If you’ve ever listed a horse for sale, you’ve dealt with tire kickers. It’s a not-so-lovable term we associate with the incessant, over-the-top potential buyers who pepper you with questions about the horse you have for sale, only to disappear or have no real means to purchase the horse at all.
In the day and age of using social media as a tool to market and sell horses, it seems like tire kickers now run rampant. Think flies to the manure pile. As a seller, it can be tough to cut through the clutter of all these indecisive, or super demanding, or incapable, unknowledgable people getting in the way of finding a true reliable buyer and good home for said horse.
And honestly, tire kickers, it’s just rude behavior to waste the time of someone who is diligently trying to market and find a horse a proper place when the horse is out of your budget. Don’t get irrationally angry if the price isn’t flexible or the horse doesn’t sound like it’s the right fit for your situation. Don’t send 493346346 messages, pleading or impolitely requesting a response. (If you’ve ever sent a message like: “?????” or “Hello? hello????” this means you) Most people who sell horses as their livelihood are not going to ignore you.
I’ve been experiencing a lot of this lately. So much so that I almost flinch when I get a notification on Facebook from someone I don’t know inquiring about a video of my horse for sale. But in an effort to find humor in everything (wine helps) I thought I’d share some of the more silly scenarios that made my jaw drop to the floor or my eyes bug out of my head.
Disclaimer: These scenarios are based on real conversations I’ve had with people on the Internet.
Oblivious Dad: Mr. Guy has a picture of him on a boat with his kids as his Facebook profile photo and a few blurry photos of his skinny and small daughter bopping around in a field on a pony. He asks for a video of my horse for sale. I happily send him the YouTube link with a gentle disclaimer: My 17-hand off-the-track, green as grass, young Thoroughbred gelding, is not a safe fit for a junior rider.
He responds: “My daughter is 15 and has ridden since she was 5. She rides at a show barn and schools up to 2’9″ right now but needs a horse to grow with. She rides IEA and does many other shows too. Why would you say this horse is not a fit? She’s pretty comfortable with big horses and has ridden horses as big as 17.2.”
What he fails to mention is that the 17.2-hand horse his daughter has trotted around on once was her trainer’s 22-year-old schoolmaster who is half-broken at any gait beyond a pitter-patter trot.
I give him my number to pass along to his trainer. And I never hear from him again.
Teenager With No Money: These ones are about a dime-a-dozen. They have 904353 ridiculous questions they need to know the answer to RIGHT NOW (not to mention most of the answers are listed in the original ad they failed to read), like “does he like water?” and “do you think he could jump 6 foot one day?” But when you ask about their budget, or their riding ability, or if they have a trainer, they become incredibly defensive. They’ve jumped a log in their back yard once on their neighbor’s horse. They have skill, duh. Or they have an 18-year-old skinny Quarter Horse they want to trade for your young warmblood prospect. They also don’t know how to talk to someone on the phone, hence the constant stream of text messages on Facebook or another app. But when it comes down to setting up a time to come try the horse, poof, they’re gone.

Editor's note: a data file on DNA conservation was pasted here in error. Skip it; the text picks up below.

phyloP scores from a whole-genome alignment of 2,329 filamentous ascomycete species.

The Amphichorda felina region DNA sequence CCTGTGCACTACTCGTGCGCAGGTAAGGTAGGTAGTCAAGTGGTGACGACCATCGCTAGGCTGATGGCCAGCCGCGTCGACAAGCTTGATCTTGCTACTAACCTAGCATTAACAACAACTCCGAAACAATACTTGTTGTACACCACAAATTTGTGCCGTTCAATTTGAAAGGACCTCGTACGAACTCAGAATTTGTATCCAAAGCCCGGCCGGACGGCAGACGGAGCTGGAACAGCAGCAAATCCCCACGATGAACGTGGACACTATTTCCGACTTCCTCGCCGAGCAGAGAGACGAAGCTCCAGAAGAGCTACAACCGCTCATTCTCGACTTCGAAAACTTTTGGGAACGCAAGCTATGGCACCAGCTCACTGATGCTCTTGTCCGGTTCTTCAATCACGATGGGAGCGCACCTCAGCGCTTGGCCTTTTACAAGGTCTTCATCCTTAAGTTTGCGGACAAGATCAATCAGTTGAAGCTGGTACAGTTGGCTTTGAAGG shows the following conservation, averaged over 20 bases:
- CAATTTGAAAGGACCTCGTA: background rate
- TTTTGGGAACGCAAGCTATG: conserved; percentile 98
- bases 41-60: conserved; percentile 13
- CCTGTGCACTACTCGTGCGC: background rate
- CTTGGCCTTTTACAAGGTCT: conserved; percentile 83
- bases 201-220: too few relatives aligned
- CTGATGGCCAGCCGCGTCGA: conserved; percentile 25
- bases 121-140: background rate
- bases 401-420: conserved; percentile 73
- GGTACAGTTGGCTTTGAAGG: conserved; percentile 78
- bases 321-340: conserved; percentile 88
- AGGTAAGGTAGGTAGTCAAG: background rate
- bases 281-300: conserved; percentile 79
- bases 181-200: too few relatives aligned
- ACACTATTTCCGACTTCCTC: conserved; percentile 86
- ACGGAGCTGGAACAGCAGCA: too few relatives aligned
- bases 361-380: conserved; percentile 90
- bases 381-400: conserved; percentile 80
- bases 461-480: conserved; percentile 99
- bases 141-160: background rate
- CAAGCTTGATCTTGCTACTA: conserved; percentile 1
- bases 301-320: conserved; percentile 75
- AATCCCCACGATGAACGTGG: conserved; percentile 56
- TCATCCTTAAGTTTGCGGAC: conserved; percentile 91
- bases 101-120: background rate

“Would you take a golf cart?” No, I will not trade this horse for a golf cart, a boat trailer, a goat, a mini donkey, a rusted-out horse trailer, a four-wheeler, a 32-year-old dried out saddle, your mom’s old kitchen cabinet, or your grandma’s hand-knit quilt. And no, I won’t take payments.
“Can you send me more pictures of X?” “I would like to see 23 different angles of his fetlock, thank you.” Please, just come out and see the horse’s ankles for yourself. Bring your vet.
ISO Ads: This is the new normal, where buyers post “in search of” advertisements listing off all the unicorn qualities their next partner must have: like “a star that’s no bigger than 2 inches on their face and it must have an accompanying snip, slightly placed off to the right side of the nose, no wider than a half-inch.” These unicorn ads use all caps to define that this green OTTB they want for less than $1,000 must also have “NO HEALTH ISSUES” and “NO VICES” but all the potential to be a 4-star eventer in four months.
So horse sellers, I salute you. Every day is a battle to find a proper buyer. Thank you for weeding through the gunk to find the safe, correct home for your horse. And please, have a drink on me. Cheers.